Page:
"In their most basic form, learning communities employ a kind of co-registration or block scheduling that enables students to take courses together. The same students register for two or more courses, forming a sort of study team. In a few cases this may mean sharing the entire first-semester curriculum together so that all new students in that learning community are studying the same material. Sometimes it will link all freshmen by tying two courses together for all - most typically a course in writing with a course in selected literature, or biographies, or current social problems. In the larger universities such as the University of Oregon and the University of Washington, students in a learning community attend lectures with 200–300 other students but stay together for a smaller discussion section (Freshman Interest Group) led by a graduate student or upper division student. In a very different setting, Seattle Central Community College students in the Coordinated Studies Program take all their courses together in one block of time so that the community meets two or three times a week for four to six hours at a time."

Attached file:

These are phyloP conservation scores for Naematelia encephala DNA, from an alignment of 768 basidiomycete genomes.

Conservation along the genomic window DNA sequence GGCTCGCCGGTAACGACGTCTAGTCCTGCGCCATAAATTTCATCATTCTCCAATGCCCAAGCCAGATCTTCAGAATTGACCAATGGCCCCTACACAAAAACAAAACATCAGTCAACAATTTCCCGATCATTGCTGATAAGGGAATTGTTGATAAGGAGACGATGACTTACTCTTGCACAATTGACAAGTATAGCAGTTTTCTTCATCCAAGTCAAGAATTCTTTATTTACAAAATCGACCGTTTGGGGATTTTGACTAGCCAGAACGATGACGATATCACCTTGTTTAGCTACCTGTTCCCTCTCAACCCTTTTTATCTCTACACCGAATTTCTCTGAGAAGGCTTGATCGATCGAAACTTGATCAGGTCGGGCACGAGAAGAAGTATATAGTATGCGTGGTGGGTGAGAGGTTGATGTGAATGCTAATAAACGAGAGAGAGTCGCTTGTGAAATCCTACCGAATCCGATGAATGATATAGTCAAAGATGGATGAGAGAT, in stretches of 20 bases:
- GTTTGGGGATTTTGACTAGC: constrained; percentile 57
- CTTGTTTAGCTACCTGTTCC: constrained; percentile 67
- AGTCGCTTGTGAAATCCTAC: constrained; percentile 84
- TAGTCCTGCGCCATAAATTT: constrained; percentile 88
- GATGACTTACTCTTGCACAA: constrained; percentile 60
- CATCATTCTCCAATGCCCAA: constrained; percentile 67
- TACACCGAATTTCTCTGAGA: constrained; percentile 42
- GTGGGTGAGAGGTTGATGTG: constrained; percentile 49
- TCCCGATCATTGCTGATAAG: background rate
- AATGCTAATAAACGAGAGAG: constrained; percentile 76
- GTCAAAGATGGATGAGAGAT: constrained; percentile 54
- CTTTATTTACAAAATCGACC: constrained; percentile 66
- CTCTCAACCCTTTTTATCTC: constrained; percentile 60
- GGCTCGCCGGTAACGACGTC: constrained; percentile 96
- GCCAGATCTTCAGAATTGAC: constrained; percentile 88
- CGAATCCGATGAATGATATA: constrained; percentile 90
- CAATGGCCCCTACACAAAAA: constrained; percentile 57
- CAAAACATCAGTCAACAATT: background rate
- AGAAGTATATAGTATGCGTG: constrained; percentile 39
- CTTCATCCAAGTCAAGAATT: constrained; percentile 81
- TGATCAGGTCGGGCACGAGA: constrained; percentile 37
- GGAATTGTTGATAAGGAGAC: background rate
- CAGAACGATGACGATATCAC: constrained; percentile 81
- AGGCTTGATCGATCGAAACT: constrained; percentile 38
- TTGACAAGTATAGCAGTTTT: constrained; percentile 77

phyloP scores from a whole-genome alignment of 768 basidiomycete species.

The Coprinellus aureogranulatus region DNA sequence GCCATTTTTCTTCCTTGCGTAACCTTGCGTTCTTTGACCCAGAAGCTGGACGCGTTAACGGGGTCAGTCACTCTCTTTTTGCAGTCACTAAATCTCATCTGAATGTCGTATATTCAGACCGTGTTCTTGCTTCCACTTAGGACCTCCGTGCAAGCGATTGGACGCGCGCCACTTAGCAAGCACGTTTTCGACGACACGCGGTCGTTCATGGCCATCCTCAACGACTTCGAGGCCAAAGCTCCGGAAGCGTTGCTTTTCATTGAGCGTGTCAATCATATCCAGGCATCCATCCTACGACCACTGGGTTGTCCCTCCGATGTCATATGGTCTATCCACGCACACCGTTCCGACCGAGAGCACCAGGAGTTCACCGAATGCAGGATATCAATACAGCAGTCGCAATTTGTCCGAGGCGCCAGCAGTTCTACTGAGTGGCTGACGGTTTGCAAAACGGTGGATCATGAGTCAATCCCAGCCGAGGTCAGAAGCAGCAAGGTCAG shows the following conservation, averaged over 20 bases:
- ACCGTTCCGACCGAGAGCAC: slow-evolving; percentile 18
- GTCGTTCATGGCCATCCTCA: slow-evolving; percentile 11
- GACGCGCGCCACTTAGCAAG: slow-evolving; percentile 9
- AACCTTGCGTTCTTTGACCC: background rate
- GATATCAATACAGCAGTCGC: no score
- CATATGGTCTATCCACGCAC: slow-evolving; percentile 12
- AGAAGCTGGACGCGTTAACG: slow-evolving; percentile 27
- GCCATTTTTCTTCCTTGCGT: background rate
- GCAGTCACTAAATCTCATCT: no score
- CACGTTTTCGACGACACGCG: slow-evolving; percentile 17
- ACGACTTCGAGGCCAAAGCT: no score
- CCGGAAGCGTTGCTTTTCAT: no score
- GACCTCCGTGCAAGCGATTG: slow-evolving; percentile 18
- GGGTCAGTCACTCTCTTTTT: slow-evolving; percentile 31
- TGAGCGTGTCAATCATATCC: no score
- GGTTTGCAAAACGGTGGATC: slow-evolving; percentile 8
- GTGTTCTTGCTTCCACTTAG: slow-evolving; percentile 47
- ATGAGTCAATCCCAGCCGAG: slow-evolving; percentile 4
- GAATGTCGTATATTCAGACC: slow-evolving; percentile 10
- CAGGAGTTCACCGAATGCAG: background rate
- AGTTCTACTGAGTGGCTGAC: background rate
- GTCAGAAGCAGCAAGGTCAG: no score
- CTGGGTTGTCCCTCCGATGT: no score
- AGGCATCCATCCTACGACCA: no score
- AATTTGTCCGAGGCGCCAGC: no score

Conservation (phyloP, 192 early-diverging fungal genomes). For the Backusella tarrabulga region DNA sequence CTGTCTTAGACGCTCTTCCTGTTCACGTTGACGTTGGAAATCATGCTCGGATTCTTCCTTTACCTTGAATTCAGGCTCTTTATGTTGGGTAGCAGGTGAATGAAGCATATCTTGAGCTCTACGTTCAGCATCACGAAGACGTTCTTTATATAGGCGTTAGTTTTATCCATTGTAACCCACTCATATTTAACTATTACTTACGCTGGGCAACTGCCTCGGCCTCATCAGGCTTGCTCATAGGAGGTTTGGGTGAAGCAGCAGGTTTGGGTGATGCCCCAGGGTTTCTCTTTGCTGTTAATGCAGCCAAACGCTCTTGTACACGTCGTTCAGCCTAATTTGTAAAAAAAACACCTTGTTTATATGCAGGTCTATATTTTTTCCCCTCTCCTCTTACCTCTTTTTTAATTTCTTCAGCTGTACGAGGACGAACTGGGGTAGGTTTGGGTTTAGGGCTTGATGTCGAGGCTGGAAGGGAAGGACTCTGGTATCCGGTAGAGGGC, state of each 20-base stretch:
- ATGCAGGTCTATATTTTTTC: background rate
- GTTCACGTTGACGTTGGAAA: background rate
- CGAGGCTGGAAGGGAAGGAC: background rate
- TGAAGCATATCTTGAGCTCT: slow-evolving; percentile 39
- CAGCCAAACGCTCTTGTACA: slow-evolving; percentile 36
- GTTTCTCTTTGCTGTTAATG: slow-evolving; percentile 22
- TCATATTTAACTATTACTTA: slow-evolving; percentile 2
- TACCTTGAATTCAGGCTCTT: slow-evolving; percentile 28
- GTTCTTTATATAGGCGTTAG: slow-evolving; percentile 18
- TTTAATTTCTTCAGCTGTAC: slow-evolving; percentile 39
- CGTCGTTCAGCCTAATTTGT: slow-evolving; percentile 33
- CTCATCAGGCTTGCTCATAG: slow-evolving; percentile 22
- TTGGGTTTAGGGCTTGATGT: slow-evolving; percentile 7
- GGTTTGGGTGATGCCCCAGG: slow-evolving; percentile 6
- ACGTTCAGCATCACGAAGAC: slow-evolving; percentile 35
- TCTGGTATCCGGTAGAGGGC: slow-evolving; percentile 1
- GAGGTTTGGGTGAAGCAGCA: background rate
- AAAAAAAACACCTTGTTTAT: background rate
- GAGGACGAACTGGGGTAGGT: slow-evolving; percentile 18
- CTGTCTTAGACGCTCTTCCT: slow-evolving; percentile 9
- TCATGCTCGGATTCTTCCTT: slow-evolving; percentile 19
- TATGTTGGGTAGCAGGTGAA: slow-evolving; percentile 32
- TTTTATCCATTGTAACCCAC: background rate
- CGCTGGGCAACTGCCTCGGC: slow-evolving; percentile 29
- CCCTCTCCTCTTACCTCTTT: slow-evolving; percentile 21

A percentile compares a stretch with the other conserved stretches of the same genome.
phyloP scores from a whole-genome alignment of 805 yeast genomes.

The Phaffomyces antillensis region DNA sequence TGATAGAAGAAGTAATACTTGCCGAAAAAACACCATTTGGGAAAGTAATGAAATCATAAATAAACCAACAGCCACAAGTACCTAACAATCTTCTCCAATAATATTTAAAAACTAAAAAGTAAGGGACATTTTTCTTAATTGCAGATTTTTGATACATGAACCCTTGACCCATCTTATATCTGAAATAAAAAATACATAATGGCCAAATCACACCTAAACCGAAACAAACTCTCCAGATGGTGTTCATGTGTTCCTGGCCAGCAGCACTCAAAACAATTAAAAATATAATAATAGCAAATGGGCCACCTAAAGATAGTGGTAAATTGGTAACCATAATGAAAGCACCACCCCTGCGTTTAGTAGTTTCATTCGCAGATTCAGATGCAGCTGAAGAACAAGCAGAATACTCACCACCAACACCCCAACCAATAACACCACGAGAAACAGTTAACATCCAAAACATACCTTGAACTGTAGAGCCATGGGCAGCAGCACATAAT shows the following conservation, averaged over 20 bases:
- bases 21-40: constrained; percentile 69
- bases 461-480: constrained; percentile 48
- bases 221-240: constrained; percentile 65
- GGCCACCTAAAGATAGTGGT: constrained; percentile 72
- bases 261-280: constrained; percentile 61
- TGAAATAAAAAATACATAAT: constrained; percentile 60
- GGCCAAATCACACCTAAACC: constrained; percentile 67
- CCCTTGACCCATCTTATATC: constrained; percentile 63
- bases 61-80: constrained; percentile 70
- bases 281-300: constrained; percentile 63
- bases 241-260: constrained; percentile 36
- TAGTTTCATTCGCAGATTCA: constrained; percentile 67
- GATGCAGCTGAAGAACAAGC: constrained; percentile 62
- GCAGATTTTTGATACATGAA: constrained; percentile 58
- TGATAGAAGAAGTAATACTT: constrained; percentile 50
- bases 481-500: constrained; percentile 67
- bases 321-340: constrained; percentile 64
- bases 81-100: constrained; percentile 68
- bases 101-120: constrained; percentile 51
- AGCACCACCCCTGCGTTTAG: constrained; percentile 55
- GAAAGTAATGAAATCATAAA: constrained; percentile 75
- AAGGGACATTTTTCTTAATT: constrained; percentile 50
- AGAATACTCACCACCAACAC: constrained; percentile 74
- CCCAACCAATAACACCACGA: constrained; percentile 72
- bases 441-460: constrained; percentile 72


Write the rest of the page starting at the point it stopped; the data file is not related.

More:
(Vincent Tinto, 1997, p.2)
1). Vincent Tinto (1997). "Universities as Learning Organizations", About Campus 1(6) January/February 1997, Wiley Periodicals, Inc. [http://onlinelibrary.wiley.com/doi/10.1002/abc.v1:6/issuetoc]
"Learning technology is the broad range of communication, information and related technologies that can be used to support learning, teaching, and assessment.
Founded in 1993, ALT is registered charity number 1063519. We are the UK's leading membership organisation in the learning technology field. Our purpose is to ensure that use of learning technology is effective and efficient, informed by research and practice, and grounded in an understanding of the underlying technologies, their capabilities and the situations into which they are placed.
We do this by improving practice, promoting research, and influencing policy, through bringing together practitioners, researchers, and policy makers in learning technology."
(The Association for Learning Technology, UK)